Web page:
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Check out these surreal photos of subway cars at the bottom of the ocean

By
Will Gleason
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We’ve all been on a subway car that’s taken us to an unexpected destination—whether it’s a mile from your intended stop via an unexpected express train or a hallucinatory vision quest via an unexpected stalled train with no air conditioning. We can all say, thankfully, that none of those spots have been the bottom of the ocean. Slowest of claps for the MTA.

But now you have the chance to see just what it would look like if you took the N train 20,000 leagues downtown. All the way down.

The New York Transit Museum has unveiled a new exhibit in their Grand Central Gallery featuring photographs of the very surreal-sounding subway reef. Basically, between 2001 and 2010, the MTA took over 2,500 decommissioned subway trains and were like, "What if we just dropped these bad boys in the ocean?" Turns out, that was a great idea. The cars, which were deposited off the coasts of New Jersey, Delaware, Maryland, Virginia, South Carolina and Georgia, were used to create new habits for sea bass, tuna, mackerel, flounder, coral and other sea life.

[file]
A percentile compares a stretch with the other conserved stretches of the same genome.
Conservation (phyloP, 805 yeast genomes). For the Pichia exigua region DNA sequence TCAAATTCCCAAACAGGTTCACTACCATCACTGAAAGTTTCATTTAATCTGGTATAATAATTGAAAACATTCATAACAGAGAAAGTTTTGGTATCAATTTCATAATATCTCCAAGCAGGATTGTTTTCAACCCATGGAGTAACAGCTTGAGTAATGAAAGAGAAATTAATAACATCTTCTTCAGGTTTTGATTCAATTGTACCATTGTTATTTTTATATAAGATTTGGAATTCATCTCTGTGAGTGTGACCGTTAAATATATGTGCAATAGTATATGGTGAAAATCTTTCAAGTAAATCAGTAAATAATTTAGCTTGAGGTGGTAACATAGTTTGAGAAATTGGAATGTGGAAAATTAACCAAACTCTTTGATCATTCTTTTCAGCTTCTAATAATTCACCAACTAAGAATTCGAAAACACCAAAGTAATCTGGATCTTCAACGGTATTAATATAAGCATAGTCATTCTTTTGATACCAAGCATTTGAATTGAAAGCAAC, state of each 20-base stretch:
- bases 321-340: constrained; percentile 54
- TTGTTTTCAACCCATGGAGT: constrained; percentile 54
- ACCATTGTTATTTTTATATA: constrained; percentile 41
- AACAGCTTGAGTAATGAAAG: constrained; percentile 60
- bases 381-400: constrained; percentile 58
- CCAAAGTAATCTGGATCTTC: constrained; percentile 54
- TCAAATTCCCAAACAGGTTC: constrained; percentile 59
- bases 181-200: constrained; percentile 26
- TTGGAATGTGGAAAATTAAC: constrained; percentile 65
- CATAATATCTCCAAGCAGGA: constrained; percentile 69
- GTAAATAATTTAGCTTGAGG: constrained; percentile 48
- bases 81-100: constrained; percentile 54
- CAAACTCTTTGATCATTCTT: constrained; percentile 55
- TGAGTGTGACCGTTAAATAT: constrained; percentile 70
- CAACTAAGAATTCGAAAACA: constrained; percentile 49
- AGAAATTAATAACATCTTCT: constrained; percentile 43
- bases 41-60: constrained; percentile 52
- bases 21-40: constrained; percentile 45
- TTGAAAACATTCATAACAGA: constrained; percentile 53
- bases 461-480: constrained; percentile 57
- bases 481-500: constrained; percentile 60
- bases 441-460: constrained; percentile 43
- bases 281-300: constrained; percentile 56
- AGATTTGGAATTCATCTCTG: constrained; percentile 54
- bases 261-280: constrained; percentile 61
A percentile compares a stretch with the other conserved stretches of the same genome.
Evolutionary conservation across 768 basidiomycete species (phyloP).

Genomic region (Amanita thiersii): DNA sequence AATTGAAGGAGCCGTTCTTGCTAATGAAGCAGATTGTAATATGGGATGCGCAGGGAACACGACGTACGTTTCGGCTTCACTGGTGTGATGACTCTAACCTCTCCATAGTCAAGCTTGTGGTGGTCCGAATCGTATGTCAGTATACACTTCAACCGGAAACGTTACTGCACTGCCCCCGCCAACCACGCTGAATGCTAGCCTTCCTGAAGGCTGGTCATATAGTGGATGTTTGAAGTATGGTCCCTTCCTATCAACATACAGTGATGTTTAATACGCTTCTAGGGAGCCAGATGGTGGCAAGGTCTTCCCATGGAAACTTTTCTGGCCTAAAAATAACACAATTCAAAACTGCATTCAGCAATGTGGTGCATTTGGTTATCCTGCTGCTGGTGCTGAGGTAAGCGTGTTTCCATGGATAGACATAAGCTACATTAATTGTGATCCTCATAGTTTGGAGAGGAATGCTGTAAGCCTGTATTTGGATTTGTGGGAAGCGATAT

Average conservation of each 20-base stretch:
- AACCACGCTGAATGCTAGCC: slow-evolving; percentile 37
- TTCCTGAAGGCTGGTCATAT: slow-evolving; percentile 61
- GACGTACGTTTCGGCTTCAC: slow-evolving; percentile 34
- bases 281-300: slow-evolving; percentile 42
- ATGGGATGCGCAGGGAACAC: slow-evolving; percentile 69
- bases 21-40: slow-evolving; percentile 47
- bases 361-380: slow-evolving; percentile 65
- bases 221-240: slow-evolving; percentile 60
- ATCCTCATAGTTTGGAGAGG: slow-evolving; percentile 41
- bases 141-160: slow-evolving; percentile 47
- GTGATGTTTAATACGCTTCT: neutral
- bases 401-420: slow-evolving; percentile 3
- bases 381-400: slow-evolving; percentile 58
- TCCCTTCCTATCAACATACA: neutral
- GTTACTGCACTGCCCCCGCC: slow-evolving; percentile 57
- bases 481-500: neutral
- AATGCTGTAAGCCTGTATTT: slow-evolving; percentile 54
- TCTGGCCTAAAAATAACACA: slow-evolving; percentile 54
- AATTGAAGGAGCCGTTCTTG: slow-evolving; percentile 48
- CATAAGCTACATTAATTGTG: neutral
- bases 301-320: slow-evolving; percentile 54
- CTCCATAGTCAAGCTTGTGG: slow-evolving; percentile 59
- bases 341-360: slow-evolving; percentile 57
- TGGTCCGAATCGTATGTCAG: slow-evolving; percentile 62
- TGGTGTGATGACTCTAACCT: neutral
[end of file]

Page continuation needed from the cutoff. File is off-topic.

Photographer Stephen Mallon first heard of the project in 2008 and spent the next two years documenting the subway cars underwater journey.

“Sea Train is the largest show of my career and I am thrilled beyond words to be working with the New York Transit Museum,” says photographer Stephen Mallon. “In organizing this exhibit, we chose an intimate selection to provide a fresh look at one of my all-time favorite projects.”

Another bonus to this visually striking initiative? It not only created miles of artificial reefs along the East Coast, it also saved the MTA over $30 million in disposal costs. If only our trash was this inspiring.

Redbird Reef
Photo by Robert Martore, Courtesy of South Carolina Department of Natural Resources
Redbird Reef
Photo by Robert Martore, Courtesy of South Carolina Department of Natural Resources
Transfer, 2009
Photograph by Stephen Mallon
Weeks 297, 2008
Photograph by Stephen Mallon

 

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